A love for caring for kids

Originally from Valhalla, N.D., Mehl grew up as a middle child among five sisters, and started babysitting at the age of 11. That’s how her love of caring for kids started, she said, and that love has never gone away.

She went to college in Spearfish, S.D., for early childhood special education, but ended up moving to Detroit Lakes to live with her sister after getting into a bad car accident and fracturing part of her spine.

“I wasn’t able to walk and needed to rehab, so I lived with her until I could get back on my feet,” she said.

She met her husband during that time, who graduated from M State in Detroit Lakes. The couple moved away for a while, but returned after their son was born, to be closer to family.

“When I had my first child, we lived in Sioux Falls, S.D., and went through three day cares in a matter of just a few months — it was horrible,” Mehl said. The care was unreliable, she wasn’t “meshing” with providers, and one wasn’t even following basic licensing rules.


“It’s kind of scary; it’s a big deal to find a good day care,” she said. “I knew then that I needed to be the one to raise my own kid, but I couldn’t afford to just stay at home, so I decided to help other families raise their kids, too.”

That was about 14 years ago. She started her home day care, Baby Toes Daycare, and has been at it ever since.

“I love it,” she said. “My families are great, and the kids are great. They keep me young.”

She’s appreciating the kindness and flexibility of her day care families now more than ever, she said, and she’s heard from them that they’re grateful she’s still open during the pandemic so they can keep working.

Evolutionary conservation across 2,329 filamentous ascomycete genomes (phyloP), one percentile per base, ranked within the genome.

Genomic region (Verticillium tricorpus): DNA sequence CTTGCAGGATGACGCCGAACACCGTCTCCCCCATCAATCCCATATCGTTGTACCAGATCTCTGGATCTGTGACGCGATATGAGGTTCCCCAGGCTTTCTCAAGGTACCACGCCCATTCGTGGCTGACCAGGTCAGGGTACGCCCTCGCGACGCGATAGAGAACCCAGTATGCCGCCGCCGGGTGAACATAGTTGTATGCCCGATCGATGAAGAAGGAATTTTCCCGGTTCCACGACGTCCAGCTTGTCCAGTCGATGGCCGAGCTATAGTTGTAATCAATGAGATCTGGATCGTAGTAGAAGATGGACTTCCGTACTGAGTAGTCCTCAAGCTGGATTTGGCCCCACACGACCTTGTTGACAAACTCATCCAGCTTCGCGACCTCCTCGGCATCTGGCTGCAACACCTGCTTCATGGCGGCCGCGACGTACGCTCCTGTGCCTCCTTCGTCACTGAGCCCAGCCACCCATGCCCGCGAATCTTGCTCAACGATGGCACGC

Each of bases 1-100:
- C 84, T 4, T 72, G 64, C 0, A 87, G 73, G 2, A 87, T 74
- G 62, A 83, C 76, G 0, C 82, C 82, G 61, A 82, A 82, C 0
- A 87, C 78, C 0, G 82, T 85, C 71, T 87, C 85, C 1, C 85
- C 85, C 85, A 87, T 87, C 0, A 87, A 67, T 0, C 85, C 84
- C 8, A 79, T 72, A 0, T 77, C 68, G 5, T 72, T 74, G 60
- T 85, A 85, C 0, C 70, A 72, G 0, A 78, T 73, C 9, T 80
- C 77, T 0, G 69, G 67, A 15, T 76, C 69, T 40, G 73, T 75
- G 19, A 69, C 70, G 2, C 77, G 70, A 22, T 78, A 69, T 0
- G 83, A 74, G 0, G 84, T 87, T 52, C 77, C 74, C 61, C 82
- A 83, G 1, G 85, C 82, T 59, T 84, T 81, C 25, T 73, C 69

“It’s very helpful to have good families,” Mehl said. “I find if you’re not feeling appreciated, you feel a little bit crummy, and then that weighs on everybody.”

Some of the parents are even bringing over extra rolls of toilet paper sometimes, or bottles of hand sanitizer, though Mehl said the initial shortages of these kinds of products have eased up. A Becker County Daycare Crisis Group formed in the midst of the shortages, finding and delivering needed items like bleach, paper towels, bread and milk to day care providers, and Mehl said that’s really helped.

“We’re all learning together, and moving forward through this together,” she said.

The essentials of Shandy Mehl

Title: Owner of Baby Toes Daycare


Job duties: Provide care for preschool-aged children in her home; prepare meals, provide physical activity, and teach the lessons and life skills necessary for kindergarten readiness.

The impact of social distancing: Her day care hours have changed slightly, and she’s also caring for more kids now. Mehl's own children are distance learning from home now, as well.

For her personally, social distancing has meant staying home a lot more, as it has for everyone. She said she’s looking forward to the day when she can “just not be in my house” again. She’d like to go out to a restaurant with her husband, or take the kids bowling, and she’s looking forward to getting her hair and nails done.

What you’ve done to cope: She visits with friends on Zoom to get some social time, and also makes sure to have time for herself, “because right now, taking care of yourself should be your number one concern so you can help others. If you’re not taking care of yourself, you’re not taking care of others.” She does yoga and simple stretches, tries to get outside as much as possible, and loves to read and journal.

What you’ll remember most about this time: The positive interactions with parents, and the creative things she’s done with the kids to work through challenges, such as making out-of-the-ordinary meals when the usual staples (bread, eggs, milk) are running low.

Favorite quote: “I find if I just say ‘thank you’ over and over in my head, it really shifts my mood. Otherwise I hop on Google and search for gratitude quotes … I try to keep positive thoughts in my head .. I might say ‘thank you’ 40 or 50 times to make it stick.”